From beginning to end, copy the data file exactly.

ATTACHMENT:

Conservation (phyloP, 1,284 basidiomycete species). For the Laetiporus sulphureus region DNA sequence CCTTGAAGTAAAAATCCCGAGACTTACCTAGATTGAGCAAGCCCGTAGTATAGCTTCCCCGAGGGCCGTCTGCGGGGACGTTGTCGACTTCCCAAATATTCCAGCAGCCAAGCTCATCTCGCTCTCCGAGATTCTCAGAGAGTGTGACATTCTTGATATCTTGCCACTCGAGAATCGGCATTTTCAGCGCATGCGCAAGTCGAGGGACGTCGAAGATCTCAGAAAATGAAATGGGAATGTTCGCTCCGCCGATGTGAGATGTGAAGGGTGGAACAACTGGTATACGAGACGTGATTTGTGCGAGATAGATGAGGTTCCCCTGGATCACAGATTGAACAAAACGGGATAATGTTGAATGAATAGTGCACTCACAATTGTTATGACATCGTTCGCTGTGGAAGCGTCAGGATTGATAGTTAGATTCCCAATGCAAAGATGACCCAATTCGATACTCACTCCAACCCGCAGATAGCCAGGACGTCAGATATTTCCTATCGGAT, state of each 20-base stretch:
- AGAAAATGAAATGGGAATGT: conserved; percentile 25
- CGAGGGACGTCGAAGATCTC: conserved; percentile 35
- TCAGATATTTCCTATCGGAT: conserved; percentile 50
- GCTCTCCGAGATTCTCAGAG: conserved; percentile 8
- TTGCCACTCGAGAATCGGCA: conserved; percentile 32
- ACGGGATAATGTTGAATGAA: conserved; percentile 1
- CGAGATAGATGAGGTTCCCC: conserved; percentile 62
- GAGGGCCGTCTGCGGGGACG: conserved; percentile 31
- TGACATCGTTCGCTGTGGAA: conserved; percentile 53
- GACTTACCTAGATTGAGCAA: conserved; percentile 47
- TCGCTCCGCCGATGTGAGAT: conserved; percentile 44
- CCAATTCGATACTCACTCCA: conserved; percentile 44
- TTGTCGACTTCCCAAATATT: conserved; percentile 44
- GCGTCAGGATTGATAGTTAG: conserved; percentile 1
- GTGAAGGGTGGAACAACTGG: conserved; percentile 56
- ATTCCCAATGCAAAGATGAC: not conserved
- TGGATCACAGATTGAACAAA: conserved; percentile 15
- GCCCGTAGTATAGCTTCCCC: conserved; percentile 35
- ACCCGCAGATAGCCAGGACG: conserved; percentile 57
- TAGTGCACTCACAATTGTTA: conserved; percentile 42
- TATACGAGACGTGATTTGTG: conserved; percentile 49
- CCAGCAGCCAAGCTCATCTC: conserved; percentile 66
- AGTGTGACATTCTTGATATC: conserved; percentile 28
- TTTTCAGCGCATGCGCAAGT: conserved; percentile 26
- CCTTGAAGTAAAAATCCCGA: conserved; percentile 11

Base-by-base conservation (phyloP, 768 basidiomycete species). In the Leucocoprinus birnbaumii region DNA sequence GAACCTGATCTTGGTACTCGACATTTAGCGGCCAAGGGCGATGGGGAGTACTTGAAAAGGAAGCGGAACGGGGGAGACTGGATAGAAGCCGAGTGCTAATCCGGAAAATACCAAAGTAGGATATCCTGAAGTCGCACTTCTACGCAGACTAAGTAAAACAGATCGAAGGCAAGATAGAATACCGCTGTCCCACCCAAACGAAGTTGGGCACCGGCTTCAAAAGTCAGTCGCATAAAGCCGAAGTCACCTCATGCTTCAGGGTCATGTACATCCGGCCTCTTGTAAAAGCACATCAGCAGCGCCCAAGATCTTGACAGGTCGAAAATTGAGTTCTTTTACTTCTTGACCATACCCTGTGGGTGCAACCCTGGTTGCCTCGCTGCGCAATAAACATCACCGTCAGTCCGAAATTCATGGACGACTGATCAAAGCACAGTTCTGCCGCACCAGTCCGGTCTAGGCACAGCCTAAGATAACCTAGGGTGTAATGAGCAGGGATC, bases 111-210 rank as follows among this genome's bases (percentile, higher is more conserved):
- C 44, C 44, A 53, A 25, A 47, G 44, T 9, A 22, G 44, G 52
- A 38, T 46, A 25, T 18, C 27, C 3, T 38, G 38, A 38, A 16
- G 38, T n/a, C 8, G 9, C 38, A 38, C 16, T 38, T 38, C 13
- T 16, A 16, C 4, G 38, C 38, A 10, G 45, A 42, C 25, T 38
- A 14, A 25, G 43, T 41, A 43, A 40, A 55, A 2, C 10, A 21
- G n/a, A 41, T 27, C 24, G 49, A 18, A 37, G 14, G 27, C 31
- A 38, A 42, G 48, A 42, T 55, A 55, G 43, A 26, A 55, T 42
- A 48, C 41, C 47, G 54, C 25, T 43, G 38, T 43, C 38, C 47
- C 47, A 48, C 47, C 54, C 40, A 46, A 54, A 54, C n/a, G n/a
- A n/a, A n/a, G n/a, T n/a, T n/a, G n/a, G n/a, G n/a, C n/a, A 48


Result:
Conservation (phyloP, 1,284 basidiomycete species). For the Laetiporus sulphureus region DNA sequence CCTTGAAGTAAAAATCCCGAGACTTACCTAGATTGAGCAAGCCCGTAGTATAGCTTCCCCGAGGGCCGTCTGCGGGGACGTTGTCGACTTCCCAAATATTCCAGCAGCCAAGCTCATCTCGCTCTCCGAGATTCTCAGAGAGTGTGACATTCTTGATATCTTGCCACTCGAGAATCGGCATTTTCAGCGCATGCGCAAGTCGAGGGACGTCGAAGATCTCAGAAAATGAAATGGGAATGTTCGCTCCGCCGATGTGAGATGTGAAGGGTGGAACAACTGGTATACGAGACGTGATTTGTGCGAGATAGATGAGGTTCCCCTGGATCACAGATTGAACAAAACGGGATAATGTTGAATGAATAGTGCACTCACAATTGTTATGACATCGTTCGCTGTGGAAGCGTCAGGATTGATAGTTAGATTCCCAATGCAAAGATGACCCAATTCGATACTCACTCCAACCCGCAGATAGCCAGGACGTCAGATATTTCCTATCGGAT, state of each 20-base stretch:
- AGAAAATGAAATGGGAATGT: conserved; percentile 25
- CGAGGGACGTCGAAGATCTC: conserved; percentile 35
- TCAGATATTTCCTATCGGAT: conserved; percentile 50
- GCTCTCCGAGATTCTCAGAG: conserved; percentile 8
- TTGCCACTCGAGAATCGGCA: conserved; percentile 32
- ACGGGATAATGTTGAATGAA: conserved; percentile 1
- CGAGATAGATGAGGTTCCCC: conserved; percentile 62
- GAGGGCCGTCTGCGGGGACG: conserved; percentile 31
- TGACATCGTTCGCTGTGGAA: conserved; percentile 53
- GACTTACCTAGATTGAGCAA: conserved; percentile 47
- TCGCTCCGCCGATGTGAGAT: conserved; percentile 44
- CCAATTCGATACTCACTCCA: conserved; percentile 44
- TTGTCGACTTCCCAAATATT: conserved; percentile 44
- GCGTCAGGATTGATAGTTAG: conserved; percentile 1
- GTGAAGGGTGGAACAACTGG: conserved; percentile 56
- ATTCCCAATGCAAAGATGAC: not conserved
- TGGATCACAGATTGAACAAA: conserved; percentile 15
- GCCCGTAGTATAGCTTCCCC: conserved; percentile 35
- ACCCGCAGATAGCCAGGACG: conserved; percentile 57
- TAGTGCACTCACAATTGTTA: conserved; percentile 42
- TATACGAGACGTGATTTGTG: conserved; percentile 49
- CCAGCAGCCAAGCTCATCTC: conserved; percentile 66
- AGTGTGACATTCTTGATATC: conserved; percentile 28
- TTTTCAGCGCATGCGCAAGT: conserved; percentile 26
- CCTTGAAGTAAAAATCCCGA: conserved; percentile 11

Base-by-base conservation (phyloP, 768 basidiomycete species). In the Leucocoprinus birnbaumii region DNA sequence GAACCTGATCTTGGTACTCGACATTTAGCGGCCAAGGGCGATGGGGAGTACTTGAAAAGGAAGCGGAACGGGGGAGACTGGATAGAAGCCGAGTGCTAATCCGGAAAATACCAAAGTAGGATATCCTGAAGTCGCACTTCTACGCAGACTAAGTAAAACAGATCGAAGGCAAGATAGAATACCGCTGTCCCACCCAAACGAAGTTGGGCACCGGCTTCAAAAGTCAGTCGCATAAAGCCGAAGTCACCTCATGCTTCAGGGTCATGTACATCCGGCCTCTTGTAAAAGCACATCAGCAGCGCCCAAGATCTTGACAGGTCGAAAATTGAGTTCTTTTACTTCTTGACCATACCCTGTGGGTGCAACCCTGGTTGCCTCGCTGCGCAATAAACATCACCGTCAGTCCGAAATTCATGGACGACTGATCAAAGCACAGTTCTGCCGCACCAGTCCGGTCTAGGCACAGCCTAAGATAACCTAGGGTGTAATGAGCAGGGATC, bases 111-210 rank as follows among this genome's bases (percentile, higher is more conserved):
- C 44, C 44, A 53, A 25, A 47, G 44, T 9, A 22, G 44, G 52
- A 38, T 46, A 25, T 18, C 27, C 3, T 38, G 38, A 38, A 16
- G 38, T n/a, C 8, G 9, C 38, A 38, C 16, T 38, T 38, C 13
- T 16, A 16, C 4, G 38, C 38, A 10, G 45, A 42, C 25, T 38
- A 14, A 25, G 43, T 41, A 43, A 40, A 55, A 2, C 10, A 21
- G n/a, A 41, T 27, C 24, G 49, A 18, A 37, G 14, G 27, C 31
- A 38, A 42, G 48, A 42, T 55, A 55, G 43, A 26, A 55, T 42
- A 48, C 41, C 47, G 54, C 25, T 43, G 38, T 43, C 38, C 47
- C 47, A 48, C 47, C 54, C 40, A 46, A 54, A 54, C n/a, G n/a
- A n/a, A n/a, G n/a, T n/a, T n/a, G n/a, G n/a, G n/a, C n/a, A 48